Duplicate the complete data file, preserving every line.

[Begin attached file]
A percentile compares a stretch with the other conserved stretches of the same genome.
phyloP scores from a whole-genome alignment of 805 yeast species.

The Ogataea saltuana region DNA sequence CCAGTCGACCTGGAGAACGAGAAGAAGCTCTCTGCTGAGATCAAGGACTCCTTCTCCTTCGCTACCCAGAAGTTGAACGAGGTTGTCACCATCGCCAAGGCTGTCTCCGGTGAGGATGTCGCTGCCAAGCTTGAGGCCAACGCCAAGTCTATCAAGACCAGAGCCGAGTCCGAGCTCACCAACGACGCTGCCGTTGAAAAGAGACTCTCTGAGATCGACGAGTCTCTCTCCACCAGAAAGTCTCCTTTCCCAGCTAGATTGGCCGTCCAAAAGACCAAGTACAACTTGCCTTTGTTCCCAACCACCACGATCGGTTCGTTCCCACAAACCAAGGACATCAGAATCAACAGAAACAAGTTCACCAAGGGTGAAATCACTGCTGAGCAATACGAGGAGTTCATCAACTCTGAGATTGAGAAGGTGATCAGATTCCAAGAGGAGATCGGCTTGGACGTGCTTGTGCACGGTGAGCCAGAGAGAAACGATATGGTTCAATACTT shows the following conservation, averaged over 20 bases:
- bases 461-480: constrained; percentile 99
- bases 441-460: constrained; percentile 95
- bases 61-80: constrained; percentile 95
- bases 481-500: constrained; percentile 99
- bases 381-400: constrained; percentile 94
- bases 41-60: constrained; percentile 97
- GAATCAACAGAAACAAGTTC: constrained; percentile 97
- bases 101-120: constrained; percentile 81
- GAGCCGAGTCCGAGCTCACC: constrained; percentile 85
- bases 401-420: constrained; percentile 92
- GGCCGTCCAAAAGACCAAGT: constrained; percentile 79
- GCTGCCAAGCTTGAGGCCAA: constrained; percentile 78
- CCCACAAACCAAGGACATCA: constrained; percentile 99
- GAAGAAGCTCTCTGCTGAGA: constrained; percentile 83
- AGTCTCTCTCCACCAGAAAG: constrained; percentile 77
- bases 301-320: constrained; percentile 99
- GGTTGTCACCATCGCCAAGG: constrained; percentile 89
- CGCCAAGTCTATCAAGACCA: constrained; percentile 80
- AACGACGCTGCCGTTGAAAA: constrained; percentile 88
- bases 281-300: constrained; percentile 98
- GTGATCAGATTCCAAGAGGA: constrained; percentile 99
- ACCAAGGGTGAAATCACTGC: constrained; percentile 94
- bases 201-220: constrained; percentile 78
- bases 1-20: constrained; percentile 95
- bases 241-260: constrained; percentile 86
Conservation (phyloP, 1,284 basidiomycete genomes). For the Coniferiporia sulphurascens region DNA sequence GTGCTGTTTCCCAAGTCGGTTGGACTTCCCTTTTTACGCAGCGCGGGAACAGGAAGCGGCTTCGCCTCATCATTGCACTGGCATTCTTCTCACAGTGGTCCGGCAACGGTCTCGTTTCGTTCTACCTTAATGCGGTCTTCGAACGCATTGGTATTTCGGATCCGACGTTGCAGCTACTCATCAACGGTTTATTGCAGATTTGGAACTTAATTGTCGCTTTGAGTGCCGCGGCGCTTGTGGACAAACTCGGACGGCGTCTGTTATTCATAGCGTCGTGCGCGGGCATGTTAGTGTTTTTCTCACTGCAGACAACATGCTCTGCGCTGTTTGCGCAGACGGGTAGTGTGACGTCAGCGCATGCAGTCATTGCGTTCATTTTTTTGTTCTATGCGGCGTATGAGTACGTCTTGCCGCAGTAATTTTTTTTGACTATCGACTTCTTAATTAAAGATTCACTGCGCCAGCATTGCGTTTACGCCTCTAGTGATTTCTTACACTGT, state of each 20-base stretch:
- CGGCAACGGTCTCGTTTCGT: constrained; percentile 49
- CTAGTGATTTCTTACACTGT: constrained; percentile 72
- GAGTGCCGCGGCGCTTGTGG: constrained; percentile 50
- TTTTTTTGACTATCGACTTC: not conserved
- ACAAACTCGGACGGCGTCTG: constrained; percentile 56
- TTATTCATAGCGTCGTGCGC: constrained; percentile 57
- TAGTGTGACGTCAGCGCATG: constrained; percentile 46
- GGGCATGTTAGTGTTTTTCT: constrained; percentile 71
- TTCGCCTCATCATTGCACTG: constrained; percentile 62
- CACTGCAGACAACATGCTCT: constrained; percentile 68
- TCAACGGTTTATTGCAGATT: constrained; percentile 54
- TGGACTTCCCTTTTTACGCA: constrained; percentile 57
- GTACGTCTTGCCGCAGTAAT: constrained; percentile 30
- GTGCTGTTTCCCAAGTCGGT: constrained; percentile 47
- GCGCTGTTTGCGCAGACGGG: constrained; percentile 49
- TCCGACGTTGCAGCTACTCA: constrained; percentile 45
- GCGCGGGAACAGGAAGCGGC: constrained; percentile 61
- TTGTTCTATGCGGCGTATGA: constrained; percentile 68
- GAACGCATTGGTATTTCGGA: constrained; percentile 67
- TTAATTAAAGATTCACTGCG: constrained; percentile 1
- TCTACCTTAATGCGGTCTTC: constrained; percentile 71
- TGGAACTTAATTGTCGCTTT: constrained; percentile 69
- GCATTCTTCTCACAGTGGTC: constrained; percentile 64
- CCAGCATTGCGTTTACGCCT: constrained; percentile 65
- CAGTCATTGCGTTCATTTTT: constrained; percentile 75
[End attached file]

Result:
A percentile compares a stretch with the other conserved stretches of the same genome.
phyloP scores from a whole-genome alignment of 805 yeast species.

The Ogataea saltuana region DNA sequence CCAGTCGACCTGGAGAACGAGAAGAAGCTCTCTGCTGAGATCAAGGACTCCTTCTCCTTCGCTACCCAGAAGTTGAACGAGGTTGTCACCATCGCCAAGGCTGTCTCCGGTGAGGATGTCGCTGCCAAGCTTGAGGCCAACGCCAAGTCTATCAAGACCAGAGCCGAGTCCGAGCTCACCAACGACGCTGCCGTTGAAAAGAGACTCTCTGAGATCGACGAGTCTCTCTCCACCAGAAAGTCTCCTTTCCCAGCTAGATTGGCCGTCCAAAAGACCAAGTACAACTTGCCTTTGTTCCCAACCACCACGATCGGTTCGTTCCCACAAACCAAGGACATCAGAATCAACAGAAACAAGTTCACCAAGGGTGAAATCACTGCTGAGCAATACGAGGAGTTCATCAACTCTGAGATTGAGAAGGTGATCAGATTCCAAGAGGAGATCGGCTTGGACGTGCTTGTGCACGGTGAGCCAGAGAGAAACGATATGGTTCAATACTT shows the following conservation, averaged over 20 bases:
- bases 461-480: constrained; percentile 99
- bases 441-460: constrained; percentile 95
- bases 61-80: constrained; percentile 95
- bases 481-500: constrained; percentile 99
- bases 381-400: constrained; percentile 94
- bases 41-60: constrained; percentile 97
- GAATCAACAGAAACAAGTTC: constrained; percentile 97
- bases 101-120: constrained; percentile 81
- GAGCCGAGTCCGAGCTCACC: constrained; percentile 85
- bases 401-420: constrained; percentile 92
- GGCCGTCCAAAAGACCAAGT: constrained; percentile 79
- GCTGCCAAGCTTGAGGCCAA: constrained; percentile 78
- CCCACAAACCAAGGACATCA: constrained; percentile 99
- GAAGAAGCTCTCTGCTGAGA: constrained; percentile 83
- AGTCTCTCTCCACCAGAAAG: constrained; percentile 77
- bases 301-320: constrained; percentile 99
- GGTTGTCACCATCGCCAAGG: constrained; percentile 89
- CGCCAAGTCTATCAAGACCA: constrained; percentile 80
- AACGACGCTGCCGTTGAAAA: constrained; percentile 88
- bases 281-300: constrained; percentile 98
- GTGATCAGATTCCAAGAGGA: constrained; percentile 99
- ACCAAGGGTGAAATCACTGC: constrained; percentile 94
- bases 201-220: constrained; percentile 78
- bases 1-20: constrained; percentile 95
- bases 241-260: constrained; percentile 86
Conservation (phyloP, 1,284 basidiomycete genomes). For the Coniferiporia sulphurascens region DNA sequence GTGCTGTTTCCCAAGTCGGTTGGACTTCCCTTTTTACGCAGCGCGGGAACAGGAAGCGGCTTCGCCTCATCATTGCACTGGCATTCTTCTCACAGTGGTCCGGCAACGGTCTCGTTTCGTTCTACCTTAATGCGGTCTTCGAACGCATTGGTATTTCGGATCCGACGTTGCAGCTACTCATCAACGGTTTATTGCAGATTTGGAACTTAATTGTCGCTTTGAGTGCCGCGGCGCTTGTGGACAAACTCGGACGGCGTCTGTTATTCATAGCGTCGTGCGCGGGCATGTTAGTGTTTTTCTCACTGCAGACAACATGCTCTGCGCTGTTTGCGCAGACGGGTAGTGTGACGTCAGCGCATGCAGTCATTGCGTTCATTTTTTTGTTCTATGCGGCGTATGAGTACGTCTTGCCGCAGTAATTTTTTTTGACTATCGACTTCTTAATTAAAGATTCACTGCGCCAGCATTGCGTTTACGCCTCTAGTGATTTCTTACACTGT, state of each 20-base stretch:
- CGGCAACGGTCTCGTTTCGT: constrained; percentile 49
- CTAGTGATTTCTTACACTGT: constrained; percentile 72
- GAGTGCCGCGGCGCTTGTGG: constrained; percentile 50
- TTTTTTTGACTATCGACTTC: not conserved
- ACAAACTCGGACGGCGTCTG: constrained; percentile 56
- TTATTCATAGCGTCGTGCGC: constrained; percentile 57
- TAGTGTGACGTCAGCGCATG: constrained; percentile 46
- GGGCATGTTAGTGTTTTTCT: constrained; percentile 71
- TTCGCCTCATCATTGCACTG: constrained; percentile 62
- CACTGCAGACAACATGCTCT: constrained; percentile 68
- TCAACGGTTTATTGCAGATT: constrained; percentile 54
- TGGACTTCCCTTTTTACGCA: constrained; percentile 57
- GTACGTCTTGCCGCAGTAAT: constrained; percentile 30
- GTGCTGTTTCCCAAGTCGGT: constrained; percentile 47
- GCGCTGTTTGCGCAGACGGG: constrained; percentile 49
- TCCGACGTTGCAGCTACTCA: constrained; percentile 45
- GCGCGGGAACAGGAAGCGGC: constrained; percentile 61
- TTGTTCTATGCGGCGTATGA: constrained; percentile 68
- GAACGCATTGGTATTTCGGA: constrained; percentile 67
- TTAATTAAAGATTCACTGCG: constrained; percentile 1
- TCTACCTTAATGCGGTCTTC: constrained; percentile 71
- TGGAACTTAATTGTCGCTTT: constrained; percentile 69
- GCATTCTTCTCACAGTGGTC: constrained; percentile 64
- CCAGCATTGCGTTTACGCCT: constrained; percentile 65
- CAGTCATTGCGTTCATTTTT: constrained; percentile 75